In most cases, if the video conferencing solution doesn’t include these and the coach wants attendees to use them, other apps can fill the need without taking away from the real-time value of each session. Or, if other apps just need to be displayed during a video conference, the screen sharing feature allows for that.
Another vital technological pillar of successful remote coaching programs are tools designed to facilitate collaboration among distributed teams. These come in a few different flavors:
- Real-time collaboration – These are the virtual equivalent of the ubiquitous whiteboard or (you’re really dating yourself!) bulletin boards found in every agile office or conference room. As things are discussed, the coach and others can make notes, draw, scratch things out, or whatever they need to do to help get their ideas across or document decisions temporarily.
- Zoom, Skype, and a few other conferencing solutions have a simple virtual whiteboard included.
- Other popular shared document providers can work for visual collaboration in a pinch too, with Microsoft OneNote being a surprising recommendation.
- Trello needs to be mentioned here as it offers a highly visual and collaborative project and task management tool in a comfortable kanban-style interface.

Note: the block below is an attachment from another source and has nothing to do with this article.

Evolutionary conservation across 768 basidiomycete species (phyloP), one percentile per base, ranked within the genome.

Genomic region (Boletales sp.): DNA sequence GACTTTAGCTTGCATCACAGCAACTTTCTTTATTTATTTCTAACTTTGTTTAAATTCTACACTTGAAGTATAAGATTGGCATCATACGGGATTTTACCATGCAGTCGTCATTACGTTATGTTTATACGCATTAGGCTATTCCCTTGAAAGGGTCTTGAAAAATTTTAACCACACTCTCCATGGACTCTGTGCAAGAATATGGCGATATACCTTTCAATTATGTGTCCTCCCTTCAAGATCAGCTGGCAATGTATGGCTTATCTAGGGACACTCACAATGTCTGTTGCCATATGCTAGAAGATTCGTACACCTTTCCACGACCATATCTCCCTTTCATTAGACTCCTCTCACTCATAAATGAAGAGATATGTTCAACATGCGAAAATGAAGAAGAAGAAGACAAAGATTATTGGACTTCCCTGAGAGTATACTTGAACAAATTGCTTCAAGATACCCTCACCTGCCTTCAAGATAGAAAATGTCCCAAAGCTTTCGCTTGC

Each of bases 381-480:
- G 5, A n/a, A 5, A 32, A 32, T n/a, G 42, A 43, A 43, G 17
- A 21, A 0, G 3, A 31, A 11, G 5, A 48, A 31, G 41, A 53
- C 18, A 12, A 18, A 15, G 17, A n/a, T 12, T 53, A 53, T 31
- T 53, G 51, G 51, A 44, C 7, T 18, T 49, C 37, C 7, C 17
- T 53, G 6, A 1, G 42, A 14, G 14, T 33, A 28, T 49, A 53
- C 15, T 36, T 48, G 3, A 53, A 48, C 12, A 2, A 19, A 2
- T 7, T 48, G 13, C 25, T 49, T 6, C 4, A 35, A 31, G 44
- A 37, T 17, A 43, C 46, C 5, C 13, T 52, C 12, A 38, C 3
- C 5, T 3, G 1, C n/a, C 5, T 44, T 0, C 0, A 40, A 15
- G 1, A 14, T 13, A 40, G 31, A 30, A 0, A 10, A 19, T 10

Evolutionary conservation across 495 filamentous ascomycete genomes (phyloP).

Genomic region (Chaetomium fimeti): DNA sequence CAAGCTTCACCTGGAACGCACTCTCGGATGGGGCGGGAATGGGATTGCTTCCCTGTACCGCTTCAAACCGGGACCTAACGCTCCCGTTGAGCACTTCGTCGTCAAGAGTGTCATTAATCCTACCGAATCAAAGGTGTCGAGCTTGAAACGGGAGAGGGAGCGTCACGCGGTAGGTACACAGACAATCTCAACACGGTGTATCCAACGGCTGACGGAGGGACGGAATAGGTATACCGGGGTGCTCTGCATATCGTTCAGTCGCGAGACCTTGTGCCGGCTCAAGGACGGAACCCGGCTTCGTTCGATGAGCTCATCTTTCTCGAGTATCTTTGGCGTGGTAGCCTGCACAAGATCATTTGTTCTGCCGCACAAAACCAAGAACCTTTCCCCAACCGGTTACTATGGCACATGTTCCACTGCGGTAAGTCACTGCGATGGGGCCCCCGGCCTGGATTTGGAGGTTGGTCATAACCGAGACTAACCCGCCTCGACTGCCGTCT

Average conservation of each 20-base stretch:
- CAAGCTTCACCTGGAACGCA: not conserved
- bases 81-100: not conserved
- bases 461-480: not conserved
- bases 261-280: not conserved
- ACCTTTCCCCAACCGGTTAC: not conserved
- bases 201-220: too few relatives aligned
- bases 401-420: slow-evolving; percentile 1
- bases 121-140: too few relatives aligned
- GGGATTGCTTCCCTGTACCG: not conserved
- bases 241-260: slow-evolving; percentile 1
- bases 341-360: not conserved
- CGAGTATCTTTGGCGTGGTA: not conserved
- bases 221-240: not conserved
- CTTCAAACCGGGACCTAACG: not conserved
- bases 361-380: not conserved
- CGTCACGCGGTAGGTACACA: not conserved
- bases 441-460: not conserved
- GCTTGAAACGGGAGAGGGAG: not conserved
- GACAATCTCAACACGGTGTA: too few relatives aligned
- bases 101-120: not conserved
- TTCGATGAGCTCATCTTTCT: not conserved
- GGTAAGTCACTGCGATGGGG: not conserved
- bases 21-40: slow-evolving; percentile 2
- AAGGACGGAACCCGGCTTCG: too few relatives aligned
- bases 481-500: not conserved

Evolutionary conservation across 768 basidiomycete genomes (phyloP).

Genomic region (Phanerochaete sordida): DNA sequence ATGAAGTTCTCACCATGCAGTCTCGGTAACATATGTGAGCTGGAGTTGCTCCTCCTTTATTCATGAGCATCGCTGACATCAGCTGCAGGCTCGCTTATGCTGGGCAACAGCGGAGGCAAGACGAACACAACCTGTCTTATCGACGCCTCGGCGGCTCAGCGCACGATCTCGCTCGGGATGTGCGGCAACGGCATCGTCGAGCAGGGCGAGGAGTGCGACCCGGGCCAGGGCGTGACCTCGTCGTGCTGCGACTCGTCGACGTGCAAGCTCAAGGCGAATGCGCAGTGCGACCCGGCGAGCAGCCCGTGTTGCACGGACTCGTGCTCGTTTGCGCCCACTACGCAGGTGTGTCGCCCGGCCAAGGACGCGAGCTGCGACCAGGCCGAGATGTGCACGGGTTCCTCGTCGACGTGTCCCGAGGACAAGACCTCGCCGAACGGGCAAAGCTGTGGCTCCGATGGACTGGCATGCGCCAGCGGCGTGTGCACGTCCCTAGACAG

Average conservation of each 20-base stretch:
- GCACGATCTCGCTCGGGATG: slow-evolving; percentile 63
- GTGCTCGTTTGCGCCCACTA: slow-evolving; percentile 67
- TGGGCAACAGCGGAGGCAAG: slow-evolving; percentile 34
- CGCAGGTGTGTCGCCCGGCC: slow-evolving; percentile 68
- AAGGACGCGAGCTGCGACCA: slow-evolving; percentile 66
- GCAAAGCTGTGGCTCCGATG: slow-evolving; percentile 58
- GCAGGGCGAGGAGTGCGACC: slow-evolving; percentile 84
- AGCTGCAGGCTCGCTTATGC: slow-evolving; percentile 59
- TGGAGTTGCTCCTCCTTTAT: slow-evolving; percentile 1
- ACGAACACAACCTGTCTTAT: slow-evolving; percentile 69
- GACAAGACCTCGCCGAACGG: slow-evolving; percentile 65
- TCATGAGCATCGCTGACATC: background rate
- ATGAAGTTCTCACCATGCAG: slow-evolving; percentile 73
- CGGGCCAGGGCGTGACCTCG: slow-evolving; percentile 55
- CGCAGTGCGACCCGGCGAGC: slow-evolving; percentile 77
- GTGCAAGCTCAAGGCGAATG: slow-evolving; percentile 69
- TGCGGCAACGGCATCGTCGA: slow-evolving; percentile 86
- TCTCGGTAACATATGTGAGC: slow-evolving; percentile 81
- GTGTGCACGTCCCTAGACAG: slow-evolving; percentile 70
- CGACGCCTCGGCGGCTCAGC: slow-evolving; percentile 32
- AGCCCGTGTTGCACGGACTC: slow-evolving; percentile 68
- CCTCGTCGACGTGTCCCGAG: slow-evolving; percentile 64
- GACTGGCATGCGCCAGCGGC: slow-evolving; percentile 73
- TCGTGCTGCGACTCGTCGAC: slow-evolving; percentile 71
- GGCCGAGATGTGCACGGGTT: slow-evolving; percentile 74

- Finally, we want to draw your attention to a really exciting solution called Weave. It’s a collaboration solution specifically designed for distributed agile teams and recently acquired by Scaled Agile, the people behind SAFe. It’s loaded with helpful SAFe-based templates that can be used in just about any agile coaching circumstance imaginable.
- File and document collaboration – While these tools don’t necessarily need to shine in real-time circumstances — like during a remote coaching session — they’re still vital to the coaching program’s success. With shared access to the same digital content, everyone involved in the program can view and edit documentation, notes, recordings, and more. This keeps everyone on the same page, helps reinforce what’s been learned or decided, and helps track the progress being made.
- DropBox, Google Drive, OneDrive, and similar cloud-based storage services are a perfect repository.
- Google Docs and Microsoft Office Online are the two biggest players in the collaborative document field, and each are part of larger ecosystems that include many of the tools discussed in this article. If you choose one, you’re probably best off choosing from within that ecosystem going forward.